Let $k$ be a number field and let $I_k$ denote the idele group of $k$. Let $$|\cdot|: (x_v) \mapsto \prod_{v \in \Omega_k} |x_v|,$$ denote the adelic norm map. If $I_k^1$ denotes the kernel of this map, then we have a short exact sequence $$1 \to I^1_k \to I_k \to \mathbb{R}_{>0} \to 1. \qquad (*)$$ Next, recall that a Hecke character for $k$ is simply a continuous character

$$\chi:I_k \to S^1 \subset \mathbb{C}^*,$$

which is trivial on $k^* \subset I_k$.

We say that two Hecke characters are *equivalent* if their restrictions to $I^1_k$ are equal. It follows easily from the sequence $(*)$ that every Hecke character equivalent to a fixed Hecke charater $\chi$ has the form $\chi|\cdot|^{it}$, for some $t \in \mathbb{R}$.

Does every equivalence class of Hecke characters contain a distinguished element?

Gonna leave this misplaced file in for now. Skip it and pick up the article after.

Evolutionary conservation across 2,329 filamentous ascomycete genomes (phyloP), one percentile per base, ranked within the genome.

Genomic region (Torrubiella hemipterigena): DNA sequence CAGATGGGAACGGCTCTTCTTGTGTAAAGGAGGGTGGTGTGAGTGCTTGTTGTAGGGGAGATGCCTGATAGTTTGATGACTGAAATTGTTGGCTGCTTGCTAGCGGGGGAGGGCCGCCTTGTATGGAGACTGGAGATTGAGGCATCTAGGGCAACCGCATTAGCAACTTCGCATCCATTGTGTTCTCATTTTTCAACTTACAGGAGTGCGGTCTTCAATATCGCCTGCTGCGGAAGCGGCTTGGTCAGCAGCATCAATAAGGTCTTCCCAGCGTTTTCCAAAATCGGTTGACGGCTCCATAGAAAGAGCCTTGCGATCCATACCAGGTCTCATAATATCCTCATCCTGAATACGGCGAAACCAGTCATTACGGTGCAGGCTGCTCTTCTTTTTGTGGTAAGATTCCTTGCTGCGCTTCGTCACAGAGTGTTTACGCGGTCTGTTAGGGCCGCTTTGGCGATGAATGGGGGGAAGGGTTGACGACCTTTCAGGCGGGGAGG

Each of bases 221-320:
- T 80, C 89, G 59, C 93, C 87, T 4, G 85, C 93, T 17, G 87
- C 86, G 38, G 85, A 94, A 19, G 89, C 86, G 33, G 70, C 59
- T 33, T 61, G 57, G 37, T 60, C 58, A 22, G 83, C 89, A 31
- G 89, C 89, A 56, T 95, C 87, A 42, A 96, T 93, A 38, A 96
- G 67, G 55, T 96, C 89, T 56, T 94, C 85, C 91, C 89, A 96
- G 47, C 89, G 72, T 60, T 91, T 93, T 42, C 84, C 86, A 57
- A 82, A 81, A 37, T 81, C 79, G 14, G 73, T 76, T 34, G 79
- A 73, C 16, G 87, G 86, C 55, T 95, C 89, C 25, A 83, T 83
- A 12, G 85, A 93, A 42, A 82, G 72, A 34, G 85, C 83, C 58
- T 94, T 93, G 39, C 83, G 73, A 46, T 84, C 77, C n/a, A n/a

I won't deny that this question is slightly vague; what I want is something like a canonically defined Hecke character in each equivalence class.

If my calculations are correct, then if an equivalence class of Hecke characters contains a character $\chi$ of finite order, then $\chi$ is the *unique* character of finite order in its class. I certainly count such a character as being distinguished. The problem is therefore with Hecke characters of infinite order, which I have to say I don't understand that well. Perhaps there is a character in the class whose L-function has certain special properties? Many of the references I have come across about Hecke characters choose a splitting of the exact sequence $(*)$ in order to decompose Hecke characters. I certainly don't view this as canonical as there is no canonical choice of splitting.